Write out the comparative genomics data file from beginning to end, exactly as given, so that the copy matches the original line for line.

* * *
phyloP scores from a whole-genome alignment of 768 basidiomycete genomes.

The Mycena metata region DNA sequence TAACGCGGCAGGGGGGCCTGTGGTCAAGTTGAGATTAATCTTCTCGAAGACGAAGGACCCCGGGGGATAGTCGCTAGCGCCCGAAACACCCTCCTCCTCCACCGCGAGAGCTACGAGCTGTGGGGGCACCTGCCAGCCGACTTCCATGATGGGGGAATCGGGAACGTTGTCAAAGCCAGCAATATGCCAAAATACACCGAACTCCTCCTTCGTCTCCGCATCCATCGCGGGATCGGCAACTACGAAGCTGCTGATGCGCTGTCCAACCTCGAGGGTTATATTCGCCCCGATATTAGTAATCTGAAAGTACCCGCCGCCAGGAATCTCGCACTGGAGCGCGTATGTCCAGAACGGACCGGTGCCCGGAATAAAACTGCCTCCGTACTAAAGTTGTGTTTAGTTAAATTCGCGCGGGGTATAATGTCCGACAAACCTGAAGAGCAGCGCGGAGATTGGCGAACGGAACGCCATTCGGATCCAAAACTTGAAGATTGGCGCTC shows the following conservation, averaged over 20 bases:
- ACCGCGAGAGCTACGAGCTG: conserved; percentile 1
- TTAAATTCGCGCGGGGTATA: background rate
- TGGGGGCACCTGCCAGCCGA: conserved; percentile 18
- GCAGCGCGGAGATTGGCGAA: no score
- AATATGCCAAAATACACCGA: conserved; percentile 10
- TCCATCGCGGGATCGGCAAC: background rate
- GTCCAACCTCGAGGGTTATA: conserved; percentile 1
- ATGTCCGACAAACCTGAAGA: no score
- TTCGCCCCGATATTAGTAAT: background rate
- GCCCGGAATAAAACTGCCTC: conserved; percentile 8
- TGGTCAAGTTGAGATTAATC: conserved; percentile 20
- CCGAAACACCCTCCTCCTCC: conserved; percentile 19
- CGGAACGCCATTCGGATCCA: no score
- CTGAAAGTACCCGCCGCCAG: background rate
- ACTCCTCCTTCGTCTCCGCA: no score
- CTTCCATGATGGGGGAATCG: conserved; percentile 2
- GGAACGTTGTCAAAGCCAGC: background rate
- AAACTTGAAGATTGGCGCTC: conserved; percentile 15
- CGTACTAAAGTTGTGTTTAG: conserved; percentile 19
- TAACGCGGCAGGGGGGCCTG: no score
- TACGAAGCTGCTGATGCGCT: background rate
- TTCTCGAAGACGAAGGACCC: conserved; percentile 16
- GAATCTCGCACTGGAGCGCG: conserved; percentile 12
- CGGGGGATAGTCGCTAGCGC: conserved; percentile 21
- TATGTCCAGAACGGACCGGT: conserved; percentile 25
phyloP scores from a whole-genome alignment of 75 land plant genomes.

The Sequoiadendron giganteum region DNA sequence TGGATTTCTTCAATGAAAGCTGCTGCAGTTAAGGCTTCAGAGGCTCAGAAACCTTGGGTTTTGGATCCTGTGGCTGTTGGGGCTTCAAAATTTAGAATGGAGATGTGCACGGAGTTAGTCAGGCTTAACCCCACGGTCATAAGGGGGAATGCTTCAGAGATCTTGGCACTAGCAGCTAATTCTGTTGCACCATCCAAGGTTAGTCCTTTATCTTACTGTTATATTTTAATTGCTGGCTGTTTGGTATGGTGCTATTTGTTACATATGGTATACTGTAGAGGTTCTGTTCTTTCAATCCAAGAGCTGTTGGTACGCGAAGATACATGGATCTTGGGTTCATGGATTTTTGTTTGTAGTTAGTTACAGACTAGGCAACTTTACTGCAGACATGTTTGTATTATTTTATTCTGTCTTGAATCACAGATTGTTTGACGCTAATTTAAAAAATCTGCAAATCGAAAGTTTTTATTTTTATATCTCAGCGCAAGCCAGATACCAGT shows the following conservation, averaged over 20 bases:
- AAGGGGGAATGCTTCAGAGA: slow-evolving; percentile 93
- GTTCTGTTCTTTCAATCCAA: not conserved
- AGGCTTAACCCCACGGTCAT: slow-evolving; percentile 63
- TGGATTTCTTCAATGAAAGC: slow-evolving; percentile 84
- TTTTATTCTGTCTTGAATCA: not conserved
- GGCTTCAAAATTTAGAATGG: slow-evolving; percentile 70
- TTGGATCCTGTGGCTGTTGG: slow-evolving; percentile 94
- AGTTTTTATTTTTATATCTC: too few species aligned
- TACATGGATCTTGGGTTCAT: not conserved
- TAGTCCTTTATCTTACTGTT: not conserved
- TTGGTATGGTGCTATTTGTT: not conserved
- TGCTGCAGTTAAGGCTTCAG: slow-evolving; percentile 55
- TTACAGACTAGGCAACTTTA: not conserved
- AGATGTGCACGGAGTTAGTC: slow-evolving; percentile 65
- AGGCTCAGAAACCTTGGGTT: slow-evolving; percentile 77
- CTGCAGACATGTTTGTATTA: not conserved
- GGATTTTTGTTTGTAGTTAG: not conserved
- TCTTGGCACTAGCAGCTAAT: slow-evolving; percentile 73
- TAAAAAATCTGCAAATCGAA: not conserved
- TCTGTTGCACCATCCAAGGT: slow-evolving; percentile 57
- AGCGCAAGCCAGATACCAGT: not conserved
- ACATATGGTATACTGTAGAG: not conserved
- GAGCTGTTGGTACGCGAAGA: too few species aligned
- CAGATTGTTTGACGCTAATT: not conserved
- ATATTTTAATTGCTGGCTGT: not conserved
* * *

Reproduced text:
phyloP scores from a whole-genome alignment of 768 basidiomycete genomes.

The Mycena metata region DNA sequence TAACGCGGCAGGGGGGCCTGTGGTCAAGTTGAGATTAATCTTCTCGAAGACGAAGGACCCCGGGGGATAGTCGCTAGCGCCCGAAACACCCTCCTCCTCCACCGCGAGAGCTACGAGCTGTGGGGGCACCTGCCAGCCGACTTCCATGATGGGGGAATCGGGAACGTTGTCAAAGCCAGCAATATGCCAAAATACACCGAACTCCTCCTTCGTCTCCGCATCCATCGCGGGATCGGCAACTACGAAGCTGCTGATGCGCTGTCCAACCTCGAGGGTTATATTCGCCCCGATATTAGTAATCTGAAAGTACCCGCCGCCAGGAATCTCGCACTGGAGCGCGTATGTCCAGAACGGACCGGTGCCCGGAATAAAACTGCCTCCGTACTAAAGTTGTGTTTAGTTAAATTCGCGCGGGGTATAATGTCCGACAAACCTGAAGAGCAGCGCGGAGATTGGCGAACGGAACGCCATTCGGATCCAAAACTTGAAGATTGGCGCTC shows the following conservation, averaged over 20 bases:
- ACCGCGAGAGCTACGAGCTG: conserved; percentile 1
- TTAAATTCGCGCGGGGTATA: background rate
- TGGGGGCACCTGCCAGCCGA: conserved; percentile 18
- GCAGCGCGGAGATTGGCGAA: no score
- AATATGCCAAAATACACCGA: conserved; percentile 10
- TCCATCGCGGGATCGGCAAC: background rate
- GTCCAACCTCGAGGGTTATA: conserved; percentile 1
- ATGTCCGACAAACCTGAAGA: no score
- TTCGCCCCGATATTAGTAAT: background rate
- GCCCGGAATAAAACTGCCTC: conserved; percentile 8
- TGGTCAAGTTGAGATTAATC: conserved; percentile 20
- CCGAAACACCCTCCTCCTCC: conserved; percentile 19
- CGGAACGCCATTCGGATCCA: no score
- CTGAAAGTACCCGCCGCCAG: background rate
- ACTCCTCCTTCGTCTCCGCA: no score
- CTTCCATGATGGGGGAATCG: conserved; percentile 2
- GGAACGTTGTCAAAGCCAGC: background rate
- AAACTTGAAGATTGGCGCTC: conserved; percentile 15
- CGTACTAAAGTTGTGTTTAG: conserved; percentile 19
- TAACGCGGCAGGGGGGCCTG: no score
- TACGAAGCTGCTGATGCGCT: background rate
- TTCTCGAAGACGAAGGACCC: conserved; percentile 16
- GAATCTCGCACTGGAGCGCG: conserved; percentile 12
- CGGGGGATAGTCGCTAGCGC: conserved; percentile 21
- TATGTCCAGAACGGACCGGT: conserved; percentile 25
phyloP scores from a whole-genome alignment of 75 land plant genomes.

The Sequoiadendron giganteum region DNA sequence TGGATTTCTTCAATGAAAGCTGCTGCAGTTAAGGCTTCAGAGGCTCAGAAACCTTGGGTTTTGGATCCTGTGGCTGTTGGGGCTTCAAAATTTAGAATGGAGATGTGCACGGAGTTAGTCAGGCTTAACCCCACGGTCATAAGGGGGAATGCTTCAGAGATCTTGGCACTAGCAGCTAATTCTGTTGCACCATCCAAGGTTAGTCCTTTATCTTACTGTTATATTTTAATTGCTGGCTGTTTGGTATGGTGCTATTTGTTACATATGGTATACTGTAGAGGTTCTGTTCTTTCAATCCAAGAGCTGTTGGTACGCGAAGATACATGGATCTTGGGTTCATGGATTTTTGTTTGTAGTTAGTTACAGACTAGGCAACTTTACTGCAGACATGTTTGTATTATTTTATTCTGTCTTGAATCACAGATTGTTTGACGCTAATTTAAAAAATCTGCAAATCGAAAGTTTTTATTTTTATATCTCAGCGCAAGCCAGATACCAGT shows the following conservation, averaged over 20 bases:
- AAGGGGGAATGCTTCAGAGA: slow-evolving; percentile 93
- GTTCTGTTCTTTCAATCCAA: not conserved
- AGGCTTAACCCCACGGTCAT: slow-evolving; percentile 63
- TGGATTTCTTCAATGAAAGC: slow-evolving; percentile 84
- TTTTATTCTGTCTTGAATCA: not conserved
- GGCTTCAAAATTTAGAATGG: slow-evolving; percentile 70
- TTGGATCCTGTGGCTGTTGG: slow-evolving; percentile 94
- AGTTTTTATTTTTATATCTC: too few species aligned
- TACATGGATCTTGGGTTCAT: not conserved
- TAGTCCTTTATCTTACTGTT: not conserved
- TTGGTATGGTGCTATTTGTT: not conserved
- TGCTGCAGTTAAGGCTTCAG: slow-evolving; percentile 55
- TTACAGACTAGGCAACTTTA: not conserved
- AGATGTGCACGGAGTTAGTC: slow-evolving; percentile 65
- AGGCTCAGAAACCTTGGGTT: slow-evolving; percentile 77
- CTGCAGACATGTTTGTATTA: not conserved
- GGATTTTTGTTTGTAGTTAG: not conserved
- TCTTGGCACTAGCAGCTAAT: slow-evolving; percentile 73
- TAAAAAATCTGCAAATCGAA: not conserved
- TCTGTTGCACCATCCAAGGT: slow-evolving; percentile 57
- AGCGCAAGCCAGATACCAGT: not conserved
- ACATATGGTATACTGTAGAG: not conserved
- GAGCTGTTGGTACGCGAAGA: too few species aligned
- CAGATTGTTTGACGCTAATT: not conserved
- ATATTTTAATTGCTGGCTGT: not conserved